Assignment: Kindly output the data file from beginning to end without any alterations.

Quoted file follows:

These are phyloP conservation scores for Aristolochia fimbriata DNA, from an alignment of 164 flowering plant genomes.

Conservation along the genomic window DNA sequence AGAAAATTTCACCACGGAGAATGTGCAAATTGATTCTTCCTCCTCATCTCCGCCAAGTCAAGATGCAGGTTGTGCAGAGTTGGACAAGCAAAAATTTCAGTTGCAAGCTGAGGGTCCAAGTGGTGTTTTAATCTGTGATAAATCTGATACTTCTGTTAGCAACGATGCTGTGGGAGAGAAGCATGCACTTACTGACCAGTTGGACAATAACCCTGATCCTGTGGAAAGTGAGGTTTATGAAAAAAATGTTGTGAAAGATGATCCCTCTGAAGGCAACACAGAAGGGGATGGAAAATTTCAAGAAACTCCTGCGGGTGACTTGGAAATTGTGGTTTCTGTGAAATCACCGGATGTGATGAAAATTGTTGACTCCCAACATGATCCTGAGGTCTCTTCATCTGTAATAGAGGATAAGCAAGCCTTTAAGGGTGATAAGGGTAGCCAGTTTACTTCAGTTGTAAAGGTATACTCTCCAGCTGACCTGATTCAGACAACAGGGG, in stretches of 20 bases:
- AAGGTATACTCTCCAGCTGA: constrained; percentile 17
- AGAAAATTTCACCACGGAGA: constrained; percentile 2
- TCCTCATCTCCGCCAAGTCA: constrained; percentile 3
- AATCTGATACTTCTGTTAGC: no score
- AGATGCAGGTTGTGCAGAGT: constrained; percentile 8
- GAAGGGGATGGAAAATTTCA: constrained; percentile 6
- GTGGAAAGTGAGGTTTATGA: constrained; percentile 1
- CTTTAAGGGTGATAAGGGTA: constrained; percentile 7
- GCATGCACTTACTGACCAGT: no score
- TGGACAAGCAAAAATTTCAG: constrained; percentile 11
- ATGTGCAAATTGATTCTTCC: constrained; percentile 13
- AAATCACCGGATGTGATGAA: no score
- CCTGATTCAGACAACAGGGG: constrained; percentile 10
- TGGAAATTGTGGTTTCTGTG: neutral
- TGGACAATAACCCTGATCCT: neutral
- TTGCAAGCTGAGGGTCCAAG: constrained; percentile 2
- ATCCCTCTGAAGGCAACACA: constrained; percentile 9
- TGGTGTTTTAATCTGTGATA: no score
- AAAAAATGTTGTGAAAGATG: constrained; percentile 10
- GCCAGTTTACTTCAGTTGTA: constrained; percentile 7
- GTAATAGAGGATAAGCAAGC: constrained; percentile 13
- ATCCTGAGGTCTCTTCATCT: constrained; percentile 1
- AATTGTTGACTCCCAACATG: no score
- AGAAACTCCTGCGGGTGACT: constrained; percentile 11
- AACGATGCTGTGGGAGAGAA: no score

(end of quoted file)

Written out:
These are phyloP conservation scores for Aristolochia fimbriata DNA, from an alignment of 164 flowering plant genomes.

Conservation along the genomic window DNA sequence AGAAAATTTCACCACGGAGAATGTGCAAATTGATTCTTCCTCCTCATCTCCGCCAAGTCAAGATGCAGGTTGTGCAGAGTTGGACAAGCAAAAATTTCAGTTGCAAGCTGAGGGTCCAAGTGGTGTTTTAATCTGTGATAAATCTGATACTTCTGTTAGCAACGATGCTGTGGGAGAGAAGCATGCACTTACTGACCAGTTGGACAATAACCCTGATCCTGTGGAAAGTGAGGTTTATGAAAAAAATGTTGTGAAAGATGATCCCTCTGAAGGCAACACAGAAGGGGATGGAAAATTTCAAGAAACTCCTGCGGGTGACTTGGAAATTGTGGTTTCTGTGAAATCACCGGATGTGATGAAAATTGTTGACTCCCAACATGATCCTGAGGTCTCTTCATCTGTAATAGAGGATAAGCAAGCCTTTAAGGGTGATAAGGGTAGCCAGTTTACTTCAGTTGTAAAGGTATACTCTCCAGCTGACCTGATTCAGACAACAGGGG, in stretches of 20 bases:
- AAGGTATACTCTCCAGCTGA: constrained; percentile 17
- AGAAAATTTCACCACGGAGA: constrained; percentile 2
- TCCTCATCTCCGCCAAGTCA: constrained; percentile 3
- AATCTGATACTTCTGTTAGC: no score
- AGATGCAGGTTGTGCAGAGT: constrained; percentile 8
- GAAGGGGATGGAAAATTTCA: constrained; percentile 6
- GTGGAAAGTGAGGTTTATGA: constrained; percentile 1
- CTTTAAGGGTGATAAGGGTA: constrained; percentile 7
- GCATGCACTTACTGACCAGT: no score
- TGGACAAGCAAAAATTTCAG: constrained; percentile 11
- ATGTGCAAATTGATTCTTCC: constrained; percentile 13
- AAATCACCGGATGTGATGAA: no score
- CCTGATTCAGACAACAGGGG: constrained; percentile 10
- TGGAAATTGTGGTTTCTGTG: neutral
- TGGACAATAACCCTGATCCT: neutral
- TTGCAAGCTGAGGGTCCAAG: constrained; percentile 2
- ATCCCTCTGAAGGCAACACA: constrained; percentile 9
- TGGTGTTTTAATCTGTGATA: no score
- AAAAAATGTTGTGAAAGATG: constrained; percentile 10
- GCCAGTTTACTTCAGTTGTA: constrained; percentile 7
- GTAATAGAGGATAAGCAAGC: constrained; percentile 13
- ATCCTGAGGTCTCTTCATCT: constrained; percentile 1
- AATTGTTGACTCCCAACATG: no score
- AGAAACTCCTGCGGGTGACT: constrained; percentile 11
- AACGATGCTGTGGGAGAGAA: no score